There are, in a very general sense, two kinds of travel memoir. In the first, writers take you on a journey somewhere they know very well. They share with you their deep understanding of the place—its people, its history and its geography. The authors’ physical journey is for the most part a literary scaffold upon which they hang their knowledge and expertise. In the second kind of travel memoir, the author is a direct proxy for the reader: as clueless and naïve as you—though perhaps a little braver—embarking together on the journey from the same starting point. You see new experiences and sights through the author’s eyes, and slowly develop the ability to interpret and understand these new surroundings.
The Amur River by Colin Thubron is an interesting mix of these two. The book records Thubron’s travels east to west following the course of the Amur River that for centuries marked the border between northern China and Russian Siberia. Thubron has a strong familiarity with Russia and its people. He speaks conversational Russian and appreciates the changing fortunes of the country and its people, having returned to the country often over several decades. However, although he has spent some time in China in the past, for him China is still a foreign place. Thubron’s interactions with China and its people share the same quizzical attitude to the country as those of the Russians he encounters.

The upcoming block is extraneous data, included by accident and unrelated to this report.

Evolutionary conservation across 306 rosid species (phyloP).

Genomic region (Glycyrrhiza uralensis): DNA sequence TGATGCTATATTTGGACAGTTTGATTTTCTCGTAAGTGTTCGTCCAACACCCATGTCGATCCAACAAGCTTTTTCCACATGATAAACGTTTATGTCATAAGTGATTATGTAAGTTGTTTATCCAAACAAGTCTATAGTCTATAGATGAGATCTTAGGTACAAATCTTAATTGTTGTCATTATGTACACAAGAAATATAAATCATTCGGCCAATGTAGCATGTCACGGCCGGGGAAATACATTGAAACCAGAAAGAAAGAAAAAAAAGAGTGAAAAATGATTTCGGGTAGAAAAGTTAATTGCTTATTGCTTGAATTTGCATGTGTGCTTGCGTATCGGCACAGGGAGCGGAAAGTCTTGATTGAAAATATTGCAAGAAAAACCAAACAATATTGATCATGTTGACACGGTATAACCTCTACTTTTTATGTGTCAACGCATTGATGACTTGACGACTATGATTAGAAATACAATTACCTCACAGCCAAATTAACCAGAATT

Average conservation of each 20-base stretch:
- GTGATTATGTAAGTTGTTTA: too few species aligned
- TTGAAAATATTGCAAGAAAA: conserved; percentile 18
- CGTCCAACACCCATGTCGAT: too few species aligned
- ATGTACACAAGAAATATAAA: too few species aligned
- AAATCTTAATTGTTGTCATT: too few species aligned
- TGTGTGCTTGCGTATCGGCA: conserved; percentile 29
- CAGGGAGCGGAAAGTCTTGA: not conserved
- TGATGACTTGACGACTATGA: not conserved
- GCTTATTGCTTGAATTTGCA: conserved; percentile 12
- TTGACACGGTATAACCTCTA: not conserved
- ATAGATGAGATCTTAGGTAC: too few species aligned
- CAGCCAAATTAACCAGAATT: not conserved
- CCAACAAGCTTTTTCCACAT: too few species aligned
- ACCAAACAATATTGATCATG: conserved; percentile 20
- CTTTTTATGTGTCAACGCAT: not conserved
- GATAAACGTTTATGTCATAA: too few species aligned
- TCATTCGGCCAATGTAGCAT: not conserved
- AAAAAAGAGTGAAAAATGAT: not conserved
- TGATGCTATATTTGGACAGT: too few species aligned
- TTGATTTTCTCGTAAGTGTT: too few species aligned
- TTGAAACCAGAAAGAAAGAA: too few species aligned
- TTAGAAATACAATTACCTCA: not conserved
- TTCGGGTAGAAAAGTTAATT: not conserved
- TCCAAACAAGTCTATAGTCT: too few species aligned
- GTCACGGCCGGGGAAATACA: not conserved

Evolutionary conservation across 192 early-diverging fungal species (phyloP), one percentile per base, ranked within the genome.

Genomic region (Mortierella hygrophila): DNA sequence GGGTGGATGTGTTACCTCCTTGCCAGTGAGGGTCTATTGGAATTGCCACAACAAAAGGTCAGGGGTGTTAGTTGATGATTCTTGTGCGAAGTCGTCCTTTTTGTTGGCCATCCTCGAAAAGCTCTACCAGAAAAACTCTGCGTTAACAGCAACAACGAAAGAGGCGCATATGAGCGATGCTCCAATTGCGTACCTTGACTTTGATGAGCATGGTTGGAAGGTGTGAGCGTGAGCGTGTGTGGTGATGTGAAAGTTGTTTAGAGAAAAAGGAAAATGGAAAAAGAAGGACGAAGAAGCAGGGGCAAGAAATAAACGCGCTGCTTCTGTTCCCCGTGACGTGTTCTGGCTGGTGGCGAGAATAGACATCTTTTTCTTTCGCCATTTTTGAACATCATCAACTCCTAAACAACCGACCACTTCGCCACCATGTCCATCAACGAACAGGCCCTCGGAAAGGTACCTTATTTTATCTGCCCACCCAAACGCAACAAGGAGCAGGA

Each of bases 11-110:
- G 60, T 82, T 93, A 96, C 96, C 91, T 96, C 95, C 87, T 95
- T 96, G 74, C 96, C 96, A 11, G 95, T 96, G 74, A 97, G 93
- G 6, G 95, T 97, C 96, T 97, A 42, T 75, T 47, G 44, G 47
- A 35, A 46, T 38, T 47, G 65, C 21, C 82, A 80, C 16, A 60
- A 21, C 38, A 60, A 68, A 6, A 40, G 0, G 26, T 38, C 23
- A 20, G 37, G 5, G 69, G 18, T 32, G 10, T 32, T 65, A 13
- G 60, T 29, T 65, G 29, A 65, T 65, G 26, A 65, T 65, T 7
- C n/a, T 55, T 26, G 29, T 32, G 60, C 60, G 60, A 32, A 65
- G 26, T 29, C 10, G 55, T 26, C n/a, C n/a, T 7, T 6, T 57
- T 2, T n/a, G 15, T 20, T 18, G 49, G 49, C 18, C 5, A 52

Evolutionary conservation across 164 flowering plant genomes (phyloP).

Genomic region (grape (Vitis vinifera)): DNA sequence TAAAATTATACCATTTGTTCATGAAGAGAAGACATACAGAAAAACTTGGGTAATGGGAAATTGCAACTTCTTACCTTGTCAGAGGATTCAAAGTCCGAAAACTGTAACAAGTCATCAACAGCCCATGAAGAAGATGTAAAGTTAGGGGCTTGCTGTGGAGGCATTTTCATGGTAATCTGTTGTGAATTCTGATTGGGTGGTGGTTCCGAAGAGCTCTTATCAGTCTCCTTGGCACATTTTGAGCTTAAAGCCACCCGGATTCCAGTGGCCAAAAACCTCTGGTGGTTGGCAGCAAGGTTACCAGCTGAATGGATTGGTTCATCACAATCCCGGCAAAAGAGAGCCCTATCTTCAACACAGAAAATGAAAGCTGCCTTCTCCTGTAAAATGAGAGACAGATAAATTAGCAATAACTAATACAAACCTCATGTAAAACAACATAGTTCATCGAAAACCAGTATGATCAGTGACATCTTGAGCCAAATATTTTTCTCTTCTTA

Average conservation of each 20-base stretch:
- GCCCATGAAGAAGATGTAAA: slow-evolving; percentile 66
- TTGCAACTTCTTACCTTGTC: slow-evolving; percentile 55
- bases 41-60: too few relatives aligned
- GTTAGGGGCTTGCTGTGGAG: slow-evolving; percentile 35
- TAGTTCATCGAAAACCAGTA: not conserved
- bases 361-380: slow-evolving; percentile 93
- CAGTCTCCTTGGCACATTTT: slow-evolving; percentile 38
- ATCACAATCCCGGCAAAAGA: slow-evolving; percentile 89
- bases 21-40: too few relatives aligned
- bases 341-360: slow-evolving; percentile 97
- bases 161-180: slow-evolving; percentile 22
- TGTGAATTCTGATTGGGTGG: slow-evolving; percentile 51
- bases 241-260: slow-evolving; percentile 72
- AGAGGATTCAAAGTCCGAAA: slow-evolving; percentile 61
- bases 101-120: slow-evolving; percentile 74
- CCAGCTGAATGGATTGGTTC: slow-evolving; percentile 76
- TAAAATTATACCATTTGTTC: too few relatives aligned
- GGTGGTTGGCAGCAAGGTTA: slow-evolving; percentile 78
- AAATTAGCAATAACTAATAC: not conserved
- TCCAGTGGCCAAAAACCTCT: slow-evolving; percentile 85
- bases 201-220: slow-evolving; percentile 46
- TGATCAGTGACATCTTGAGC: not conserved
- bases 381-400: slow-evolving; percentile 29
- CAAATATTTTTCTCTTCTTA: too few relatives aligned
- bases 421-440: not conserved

Travel books which rely too heavily on one conceit (the “Bombay to Beijing on a bicycle” model) often lack depth, but Thubron’s decision to follow the trail of the Amur is no mere gimmick. The book is more the story of the river and its people, with the author’s travels woven into the story, rather than a justification for the writer’s travels. The fact that the Amur has long served as a boundary between Russia and China provides a unique lens through which to explore their relationship. As Thubron notes early in the book,.............
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